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Libyan choice

November 1, 2011

Libya's transitional government has picked a little-known engineer with petroleum sector experience as its interim prime minister. Abdul Raheem al-Keib plans to form his cabinet within two weeks.

al-Keib behind microphones in auditorium
Al-Keib has to unify a divided nationImage: picture-alliance/dpa

Libya's new interim premier Abdul Raheem Al-Keib, who saw off four rival candidates at a meeting of the National Transitional Council, said he would "listen" to the Libyan people and make human rights a priority.

His selection, by a majority of 26 out of the 51 NTC members meeting in Tripoli, coincided with a decision by the western military alliance NATO to end its seven month campaign of aerial warfare against the regime of Moammar Gadhafi under a United Nations mandate.

Libyans swing flags at outdoor celebration
The country is free, but now comes the hard work of governanceImage: DW

Al-Keib, born in 1950, has a US doctorate. He worked while in exile in the US and the United Arab Emirates, before founding an energy company in Libya in 2005.

In promising to pick his cabinet within two weeks, al-Keib said he was sticking to an NTC timetable to organize elections within eight months to form a 200-member national assembly. Its task will be to draw up a new constitution, leading on to a full parliamentary election.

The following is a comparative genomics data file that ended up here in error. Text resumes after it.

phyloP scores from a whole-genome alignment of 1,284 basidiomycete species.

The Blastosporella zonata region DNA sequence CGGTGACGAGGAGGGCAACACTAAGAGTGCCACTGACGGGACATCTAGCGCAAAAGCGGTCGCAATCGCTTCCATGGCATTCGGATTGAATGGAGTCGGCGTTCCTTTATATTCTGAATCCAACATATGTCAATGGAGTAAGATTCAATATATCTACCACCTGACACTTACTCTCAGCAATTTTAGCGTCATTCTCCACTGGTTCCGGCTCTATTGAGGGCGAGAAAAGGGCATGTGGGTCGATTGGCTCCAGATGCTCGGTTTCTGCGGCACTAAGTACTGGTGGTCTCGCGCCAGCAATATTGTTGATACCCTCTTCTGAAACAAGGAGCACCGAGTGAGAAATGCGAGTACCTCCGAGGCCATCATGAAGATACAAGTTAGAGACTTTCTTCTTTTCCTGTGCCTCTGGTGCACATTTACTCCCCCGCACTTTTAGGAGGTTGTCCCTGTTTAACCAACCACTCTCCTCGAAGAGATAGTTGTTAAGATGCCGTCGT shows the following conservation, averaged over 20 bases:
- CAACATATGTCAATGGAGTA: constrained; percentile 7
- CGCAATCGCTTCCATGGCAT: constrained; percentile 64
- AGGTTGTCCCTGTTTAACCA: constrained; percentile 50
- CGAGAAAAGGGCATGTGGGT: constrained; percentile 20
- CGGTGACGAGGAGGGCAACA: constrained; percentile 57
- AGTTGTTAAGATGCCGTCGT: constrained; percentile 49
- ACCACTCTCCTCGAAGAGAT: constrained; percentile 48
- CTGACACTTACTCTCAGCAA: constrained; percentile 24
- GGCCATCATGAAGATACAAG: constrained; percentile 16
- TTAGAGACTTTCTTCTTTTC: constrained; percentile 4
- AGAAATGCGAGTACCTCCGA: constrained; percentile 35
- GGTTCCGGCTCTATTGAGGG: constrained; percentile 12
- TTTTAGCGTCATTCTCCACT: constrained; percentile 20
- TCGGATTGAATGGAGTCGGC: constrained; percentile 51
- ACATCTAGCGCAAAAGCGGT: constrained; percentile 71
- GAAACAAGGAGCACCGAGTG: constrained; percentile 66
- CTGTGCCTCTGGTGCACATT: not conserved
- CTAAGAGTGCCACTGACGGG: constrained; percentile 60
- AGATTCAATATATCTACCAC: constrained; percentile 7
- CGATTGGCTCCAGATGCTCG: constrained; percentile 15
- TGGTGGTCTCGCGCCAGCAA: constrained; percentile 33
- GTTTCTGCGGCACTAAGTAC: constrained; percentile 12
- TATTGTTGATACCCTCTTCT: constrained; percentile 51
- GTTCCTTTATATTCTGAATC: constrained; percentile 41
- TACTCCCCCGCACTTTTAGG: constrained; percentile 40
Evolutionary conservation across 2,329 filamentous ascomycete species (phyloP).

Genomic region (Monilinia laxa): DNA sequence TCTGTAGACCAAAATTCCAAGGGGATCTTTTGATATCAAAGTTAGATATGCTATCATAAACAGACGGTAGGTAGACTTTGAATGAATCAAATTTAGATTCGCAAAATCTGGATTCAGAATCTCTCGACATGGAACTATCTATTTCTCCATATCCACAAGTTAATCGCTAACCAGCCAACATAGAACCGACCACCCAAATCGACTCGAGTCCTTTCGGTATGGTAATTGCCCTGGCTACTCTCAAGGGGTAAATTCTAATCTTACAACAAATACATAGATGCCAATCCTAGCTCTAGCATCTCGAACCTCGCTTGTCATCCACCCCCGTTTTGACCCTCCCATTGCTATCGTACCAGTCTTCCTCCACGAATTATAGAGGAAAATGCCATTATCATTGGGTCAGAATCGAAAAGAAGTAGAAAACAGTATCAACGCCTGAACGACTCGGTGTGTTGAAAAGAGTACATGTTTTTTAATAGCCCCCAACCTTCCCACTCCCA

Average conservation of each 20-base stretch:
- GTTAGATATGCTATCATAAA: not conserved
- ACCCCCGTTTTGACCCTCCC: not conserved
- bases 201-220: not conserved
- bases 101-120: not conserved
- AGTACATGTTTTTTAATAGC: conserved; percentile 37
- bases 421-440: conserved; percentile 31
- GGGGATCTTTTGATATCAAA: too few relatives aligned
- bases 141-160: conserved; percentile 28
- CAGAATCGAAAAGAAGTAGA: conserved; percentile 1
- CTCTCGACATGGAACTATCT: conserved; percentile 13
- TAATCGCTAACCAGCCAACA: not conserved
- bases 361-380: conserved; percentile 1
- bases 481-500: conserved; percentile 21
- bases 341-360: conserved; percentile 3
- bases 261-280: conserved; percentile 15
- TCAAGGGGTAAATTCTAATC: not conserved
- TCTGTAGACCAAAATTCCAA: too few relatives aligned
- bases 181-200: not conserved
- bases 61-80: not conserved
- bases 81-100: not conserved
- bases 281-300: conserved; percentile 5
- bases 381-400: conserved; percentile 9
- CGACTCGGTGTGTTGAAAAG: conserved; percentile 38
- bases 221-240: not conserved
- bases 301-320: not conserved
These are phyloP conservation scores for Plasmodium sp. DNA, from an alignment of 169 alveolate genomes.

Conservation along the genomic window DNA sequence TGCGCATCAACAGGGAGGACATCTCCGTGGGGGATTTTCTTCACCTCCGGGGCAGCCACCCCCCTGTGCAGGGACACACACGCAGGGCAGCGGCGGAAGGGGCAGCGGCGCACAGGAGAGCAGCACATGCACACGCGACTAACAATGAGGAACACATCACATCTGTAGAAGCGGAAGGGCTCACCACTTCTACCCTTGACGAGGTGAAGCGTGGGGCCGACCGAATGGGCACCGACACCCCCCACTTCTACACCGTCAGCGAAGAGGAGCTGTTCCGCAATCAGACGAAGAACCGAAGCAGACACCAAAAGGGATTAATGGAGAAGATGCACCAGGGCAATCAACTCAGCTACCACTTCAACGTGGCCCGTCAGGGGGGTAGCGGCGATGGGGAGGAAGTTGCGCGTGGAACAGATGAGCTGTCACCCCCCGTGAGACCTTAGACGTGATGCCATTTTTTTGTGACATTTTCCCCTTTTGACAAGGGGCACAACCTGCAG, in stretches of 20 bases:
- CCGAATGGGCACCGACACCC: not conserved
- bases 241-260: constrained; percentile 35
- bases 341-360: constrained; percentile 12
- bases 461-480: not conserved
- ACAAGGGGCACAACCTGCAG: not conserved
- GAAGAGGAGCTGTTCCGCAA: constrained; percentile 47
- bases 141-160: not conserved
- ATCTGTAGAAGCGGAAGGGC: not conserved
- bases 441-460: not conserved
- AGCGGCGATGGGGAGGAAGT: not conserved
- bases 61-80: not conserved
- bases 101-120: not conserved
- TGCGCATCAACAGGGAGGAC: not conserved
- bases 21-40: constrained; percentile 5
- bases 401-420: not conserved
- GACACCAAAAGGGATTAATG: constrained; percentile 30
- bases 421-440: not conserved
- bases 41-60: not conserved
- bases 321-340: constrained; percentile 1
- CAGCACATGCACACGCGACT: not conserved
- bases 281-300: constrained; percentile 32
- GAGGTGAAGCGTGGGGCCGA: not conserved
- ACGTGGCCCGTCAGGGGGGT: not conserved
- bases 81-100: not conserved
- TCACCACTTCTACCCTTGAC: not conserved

The outgoing interim premier, Mahmoud Jibril, stuck to his promise of resigning after Libya was declared officially liberated.

Country still troubled

Jabril with oil minister Tarhouni
Mahmoud Jibril resigned as promised once Libya was freeImage: dapd

NTC members said al-Keib was "quiet and friendly" and had not previously been widely known, even within Libya.

In his initial remarks, al-Keib said the 42 years of Gadhafi's rule had been "brutal."

"We guarantee that we are going to build a nation that respects human rights and does not accept abuse of human rights. But we need time."

Volatile spots remain in a Libya still awash with weapons and potential score-settling, including the town of Tawergha, which Gadhafi loyalists used as a staging post, and the war-traumatized coastal city of Misrata, just 20 kilometers apart.

Graffiti on a wall in Benghazi
Libya remains scarred by the conflictImage: dapd

US Secretary of State Hillary Clinton on Sunday had said that Libya's new leaders had a "very complicated" set of tasks.

"They have to figure out how to reconcile various political and religious beliefs. They have to unify all tribes."

Author: Ian P. Johnson (Reuters, AP, AFP, dpa)
Editor: Michael Lawton